During the COVID-19 pandemic, mental health clinics in the United States successfully upheld the standard of care for patients with schizophrenia using telepsychiatry and long-acting injectable antipsychotics (LAIs), a new survey data show.
“Mental health centers rose to the challenge and did what they needed to do for their patients,” study investigator Dawn Velligan, PhD, University of Texas Health Science Center at San Antonio, told Medscape Medical News.
“Some decided to put patients on longer-acting injectable formulations. Some centers gave injections outside to make people feel safer,” Velligan said.
She added that other patients who might not have had transportation, or were too afraid to come in, were switched to oral medications. However, “switching to orals isn’t something that should be done lightly. I would only want patients to switch to orals as a last resort, but you do what you have to do,” Velligan said.
The findings were presented at the American Psychiatric Association (APA) 2022 Annual Meeting.
No Going Back?
When COVID hit, many mental health clinics closed for in-person visits. “This was unprecedented and we wanted to understand how clinics adapted their services and clinical management of patients with schizophrenia” on LAIs, Velligan said.
She and her colleagues surveyed 35 mental health clinics, with one respondent at each clinic, between October and November 2020.
All 35 clinics reported using telepsychiatry; 15 had been using telepsychiatry before the pandemic, while 20 (57%) began using it after COVID hit.
Across outpatient visit types, telepsychiatry use for non-injection visits rose from 12%-15% before the pandemic to 45%-69% after the pandemic.
In addition, patients were more apt to keep their telehealth visit. The frequency of appointment “no shows” and/or cancellations for telepsychiatry visits decreased by roughly one third after the pandemic vs before the pandemic.
For patients with schizophrenia treated with LAIs, the frequency of telepsychiatry visits increased in 46% of the clinics during the pandemic.
For these patients, management options included switching patients from LAIs to oral antipsychotics in 34% of clinics and switching patients to LAIs with longer injection intervals in 31% of clinics.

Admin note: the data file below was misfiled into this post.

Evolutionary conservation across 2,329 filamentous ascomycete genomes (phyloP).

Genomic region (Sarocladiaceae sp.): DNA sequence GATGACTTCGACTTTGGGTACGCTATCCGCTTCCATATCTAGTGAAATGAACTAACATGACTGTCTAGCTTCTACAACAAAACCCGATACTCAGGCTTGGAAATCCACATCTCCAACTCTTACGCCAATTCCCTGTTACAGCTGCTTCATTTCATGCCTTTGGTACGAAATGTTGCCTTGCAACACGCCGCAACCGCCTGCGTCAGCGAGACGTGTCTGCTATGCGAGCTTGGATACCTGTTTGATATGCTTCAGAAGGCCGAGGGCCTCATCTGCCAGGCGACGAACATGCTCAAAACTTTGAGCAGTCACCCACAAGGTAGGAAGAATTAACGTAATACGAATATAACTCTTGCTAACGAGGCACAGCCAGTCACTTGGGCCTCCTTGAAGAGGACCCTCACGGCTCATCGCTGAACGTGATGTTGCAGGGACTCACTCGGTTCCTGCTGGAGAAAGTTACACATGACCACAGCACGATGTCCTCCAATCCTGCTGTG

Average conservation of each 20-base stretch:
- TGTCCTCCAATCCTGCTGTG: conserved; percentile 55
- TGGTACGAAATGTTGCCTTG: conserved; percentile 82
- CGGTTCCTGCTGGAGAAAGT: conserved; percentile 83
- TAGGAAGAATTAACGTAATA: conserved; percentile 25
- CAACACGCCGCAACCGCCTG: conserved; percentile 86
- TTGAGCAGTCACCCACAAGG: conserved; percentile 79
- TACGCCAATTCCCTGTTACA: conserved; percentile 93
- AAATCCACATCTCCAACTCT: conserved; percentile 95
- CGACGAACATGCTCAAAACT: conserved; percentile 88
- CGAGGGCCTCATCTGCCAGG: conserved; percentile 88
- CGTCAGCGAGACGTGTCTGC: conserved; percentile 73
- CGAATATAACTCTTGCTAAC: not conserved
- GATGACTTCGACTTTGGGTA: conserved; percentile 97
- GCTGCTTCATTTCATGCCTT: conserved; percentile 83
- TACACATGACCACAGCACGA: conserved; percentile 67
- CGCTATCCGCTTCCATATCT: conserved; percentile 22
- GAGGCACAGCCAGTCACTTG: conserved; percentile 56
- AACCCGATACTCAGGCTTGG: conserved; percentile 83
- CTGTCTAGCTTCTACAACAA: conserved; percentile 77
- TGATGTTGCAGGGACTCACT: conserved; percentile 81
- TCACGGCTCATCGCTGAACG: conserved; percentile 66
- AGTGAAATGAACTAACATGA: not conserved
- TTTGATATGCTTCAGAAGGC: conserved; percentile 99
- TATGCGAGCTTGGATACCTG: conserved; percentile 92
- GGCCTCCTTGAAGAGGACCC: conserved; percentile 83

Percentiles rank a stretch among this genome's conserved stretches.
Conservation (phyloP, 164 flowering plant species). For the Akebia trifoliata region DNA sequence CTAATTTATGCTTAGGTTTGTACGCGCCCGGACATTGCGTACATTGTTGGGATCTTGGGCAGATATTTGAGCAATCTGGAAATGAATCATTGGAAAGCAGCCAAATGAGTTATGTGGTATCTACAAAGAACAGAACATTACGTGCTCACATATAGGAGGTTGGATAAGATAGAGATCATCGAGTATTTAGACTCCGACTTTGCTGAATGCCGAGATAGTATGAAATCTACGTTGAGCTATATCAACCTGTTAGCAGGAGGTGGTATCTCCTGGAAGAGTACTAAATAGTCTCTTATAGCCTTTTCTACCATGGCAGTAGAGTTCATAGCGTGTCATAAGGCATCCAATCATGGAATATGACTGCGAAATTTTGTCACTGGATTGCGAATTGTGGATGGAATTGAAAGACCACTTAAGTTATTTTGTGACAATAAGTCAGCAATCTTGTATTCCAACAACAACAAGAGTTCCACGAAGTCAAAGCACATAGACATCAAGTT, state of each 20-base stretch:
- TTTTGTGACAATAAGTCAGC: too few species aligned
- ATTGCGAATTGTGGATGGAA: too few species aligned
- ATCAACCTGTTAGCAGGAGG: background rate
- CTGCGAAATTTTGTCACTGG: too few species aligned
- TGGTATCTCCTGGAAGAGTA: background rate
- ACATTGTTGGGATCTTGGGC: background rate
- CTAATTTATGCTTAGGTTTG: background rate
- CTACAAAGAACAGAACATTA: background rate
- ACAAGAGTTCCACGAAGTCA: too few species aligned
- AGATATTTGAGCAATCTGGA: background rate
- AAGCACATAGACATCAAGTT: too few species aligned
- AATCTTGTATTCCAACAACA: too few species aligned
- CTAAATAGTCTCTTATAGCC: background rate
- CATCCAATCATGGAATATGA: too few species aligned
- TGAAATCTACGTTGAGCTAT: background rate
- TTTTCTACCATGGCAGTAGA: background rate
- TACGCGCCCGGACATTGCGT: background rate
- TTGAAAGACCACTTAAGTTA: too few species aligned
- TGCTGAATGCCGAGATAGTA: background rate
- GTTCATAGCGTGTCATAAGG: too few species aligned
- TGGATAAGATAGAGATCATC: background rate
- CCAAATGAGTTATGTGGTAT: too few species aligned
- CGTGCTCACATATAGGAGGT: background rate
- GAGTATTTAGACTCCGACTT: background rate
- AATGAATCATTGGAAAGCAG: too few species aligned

Chief barriers to telepsychiatry visits were low reimbursement rate and lack of access to technology/reliable internet.
Nearly all respondents reported being satisfied with the use of telepsychiatry to support patients with schizophrenia, whether treated with LAIs (94%) or with oral antipsychotics (97%).
Sixty percent of respondents reported no change in medication adherence for patients treated with LAIs since the start of the pandemic, while less than half (43%) reported no change in adherence to oral antipsychotics.
Most respondents (69%) felt that telepsychiatry visits would very likely continue to be used in combination with in-person office visits after the pandemic.
“Telemedicine is here to stay,” Velligan said.
Moving to a “Hybrid Universe”
Hector Colon-Rivera, MD, University of Pittsburgh Medical Center, Pittsburgh, Pennsylvania, and president of the APA’s Hispanic Caucus, agrees.
Commenting on the findings for Medscape Medical News, he noted that, because of shifts in care brought on by COVID, psychiatrists had to adopt telemedicine practices. As a result, many “now feel more comfortable” with telehealth visits for medication management and psychotherapy, said Colon-Rivera, who was not involved with the research.
He added this study is important because it shows that even patients with severe mental illness can be successfully managed with telepsychiatry, and with good adherence.
“Especially for patients with schizophrenia who have access issues, telepsychiatry is really helpful,” Colon-Rivera said.
“Telepsychiatry is becoming standard. Most clinics are moving to the hybrid universe now by having a telemedicine component and also seeing patients in-person. Even places like emergency rooms and psychiatrists who do consults on medical floors are using telepsychiatry as an option,” he added.
Study funding was provided by Alkermes. Velligan has reported financial relationships with Alkermes, Otsuka, Janssen, and Lyndra. Colon-Rivera has reported no relevant financial relationships.
American Psychiatric Association (APA) 2022 Annual Meeting. Poster: 8-090. Presented May 24, 2022.